By Paolo Benedetti
Although the details of a well-organized equipment pad are seldom the object of as much appreciation as are the purely aesthetic touches on a project, they are no less important to its success, says Paolo Benedetti. Here, in the latest installment of his series on design and engineering solutions to common construction challenges, he offers advice on a key part of pad organization – that is, the management of its wiring connections.
With today’s watershape circulation and support equipment becoming ever more complicated, there’s an increasing need to make equipment pads as uncluttered as possible. With that in mind, I’ve developed a few simple wiring strategies that let me keep things neat, organized and serviceable.
It requires some improvisation, unfortunately, because for all the efforts manufacturers have undertaken to improve product performance, in many cases they have failed to make the wiring task as easy as it should be. A classic example is found in all of the automated-control and circuit panels that just simply do not allow sufficient space or provide enough knockouts for connection of all required conduits.
The standard solution is to add wiring “gutters” around equipment pads, but that can get expensive rather quickly and is far from an elegant solution. I wasn’t satisfied with that approach, so I developed an alternative that not only saves me money, but also allows me to make an almost unlimited number of wiring connections at these panels.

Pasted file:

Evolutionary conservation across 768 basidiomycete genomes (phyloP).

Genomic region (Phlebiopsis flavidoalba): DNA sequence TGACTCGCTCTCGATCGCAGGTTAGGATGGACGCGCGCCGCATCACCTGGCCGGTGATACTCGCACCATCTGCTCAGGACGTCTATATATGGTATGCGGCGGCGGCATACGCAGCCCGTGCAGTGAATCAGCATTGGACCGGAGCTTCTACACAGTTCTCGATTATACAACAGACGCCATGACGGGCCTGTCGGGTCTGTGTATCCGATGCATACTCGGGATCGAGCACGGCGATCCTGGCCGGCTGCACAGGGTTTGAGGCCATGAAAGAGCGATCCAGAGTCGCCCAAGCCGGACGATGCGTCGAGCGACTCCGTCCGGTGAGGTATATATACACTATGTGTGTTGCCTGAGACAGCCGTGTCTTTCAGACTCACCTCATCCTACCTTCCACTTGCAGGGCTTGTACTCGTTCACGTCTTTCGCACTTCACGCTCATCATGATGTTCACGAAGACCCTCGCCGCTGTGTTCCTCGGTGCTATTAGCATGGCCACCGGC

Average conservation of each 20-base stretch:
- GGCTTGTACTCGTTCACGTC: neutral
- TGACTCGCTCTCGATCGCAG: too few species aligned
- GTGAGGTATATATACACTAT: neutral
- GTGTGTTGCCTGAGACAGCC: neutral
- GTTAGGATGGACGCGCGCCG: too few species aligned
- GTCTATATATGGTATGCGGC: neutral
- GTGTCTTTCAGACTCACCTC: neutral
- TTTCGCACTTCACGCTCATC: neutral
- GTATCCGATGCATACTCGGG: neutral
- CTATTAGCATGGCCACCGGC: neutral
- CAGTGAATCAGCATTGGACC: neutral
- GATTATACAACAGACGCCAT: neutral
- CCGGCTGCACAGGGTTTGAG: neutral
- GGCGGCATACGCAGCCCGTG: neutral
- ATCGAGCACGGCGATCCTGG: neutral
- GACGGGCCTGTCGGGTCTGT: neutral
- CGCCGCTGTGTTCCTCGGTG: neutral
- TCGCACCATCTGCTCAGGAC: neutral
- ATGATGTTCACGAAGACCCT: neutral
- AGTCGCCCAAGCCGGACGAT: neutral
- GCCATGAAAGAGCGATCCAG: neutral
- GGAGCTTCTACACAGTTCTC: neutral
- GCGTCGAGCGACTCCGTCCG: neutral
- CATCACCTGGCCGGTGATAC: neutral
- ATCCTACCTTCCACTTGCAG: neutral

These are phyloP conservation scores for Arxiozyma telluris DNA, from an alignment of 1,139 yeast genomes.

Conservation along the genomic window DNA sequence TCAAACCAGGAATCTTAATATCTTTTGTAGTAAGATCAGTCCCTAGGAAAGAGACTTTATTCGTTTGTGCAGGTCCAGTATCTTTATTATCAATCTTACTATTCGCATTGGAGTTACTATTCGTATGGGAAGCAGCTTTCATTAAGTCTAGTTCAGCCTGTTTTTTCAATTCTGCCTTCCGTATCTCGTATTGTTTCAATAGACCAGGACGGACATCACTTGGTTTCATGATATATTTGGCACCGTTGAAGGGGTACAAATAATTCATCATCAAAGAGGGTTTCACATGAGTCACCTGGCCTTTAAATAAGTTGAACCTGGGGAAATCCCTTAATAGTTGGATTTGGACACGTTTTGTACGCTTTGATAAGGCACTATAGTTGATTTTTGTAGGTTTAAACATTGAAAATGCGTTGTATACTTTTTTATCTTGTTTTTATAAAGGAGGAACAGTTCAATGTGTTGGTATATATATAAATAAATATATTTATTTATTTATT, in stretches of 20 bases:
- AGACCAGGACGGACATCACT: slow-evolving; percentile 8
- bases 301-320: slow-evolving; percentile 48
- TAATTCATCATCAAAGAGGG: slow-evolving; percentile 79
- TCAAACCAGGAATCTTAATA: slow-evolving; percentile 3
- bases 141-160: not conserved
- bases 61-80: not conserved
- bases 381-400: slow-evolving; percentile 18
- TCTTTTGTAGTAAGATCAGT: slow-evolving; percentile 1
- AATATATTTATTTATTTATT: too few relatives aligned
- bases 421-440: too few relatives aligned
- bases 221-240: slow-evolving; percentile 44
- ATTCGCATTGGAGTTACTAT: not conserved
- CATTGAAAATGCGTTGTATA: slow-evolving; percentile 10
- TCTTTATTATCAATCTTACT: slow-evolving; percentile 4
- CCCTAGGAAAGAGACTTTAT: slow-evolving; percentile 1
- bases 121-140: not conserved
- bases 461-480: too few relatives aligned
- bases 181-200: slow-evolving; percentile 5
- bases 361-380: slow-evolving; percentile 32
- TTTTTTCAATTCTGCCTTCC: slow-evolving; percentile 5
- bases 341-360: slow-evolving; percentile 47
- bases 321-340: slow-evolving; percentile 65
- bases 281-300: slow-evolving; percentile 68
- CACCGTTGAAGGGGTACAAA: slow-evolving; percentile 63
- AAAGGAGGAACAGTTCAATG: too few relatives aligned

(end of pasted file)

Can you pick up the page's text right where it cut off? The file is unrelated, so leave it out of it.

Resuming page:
We begin by turning the two or four standard three-quarter-inch knockouts on the bottom of our panels into two-inch apertures. To do so, my electrician uses a knockout die from LSI/Greenlee (Cincinnati, Ohio) to create clean two-inch holes, using the existing knockouts as guides.
Now that we have a means to run larger quantities of conductors into the panel, we connect runs of two-inch schedule 80 PVC to the expanded openings. These pipes run down into the ground directly below the panel, terminating in an underground utility vault set just in front of the panel. This sub-grade box provides a clean, organized space for all of the cables that might be needed as well as a clear, clean spot to stand or kneel if the area in front of the panel is soil.
Within this utility box we terminate all of the line-voltage conduits from the equipment set, lighting systems, outdoor-kitchen fixtures and more. We may even install multiple vaults or simply get a larger vault if the project requires more than one panel. The conduits that provide the incoming power also run to this vault: Incoming conductors simply loop up into the control panel from there.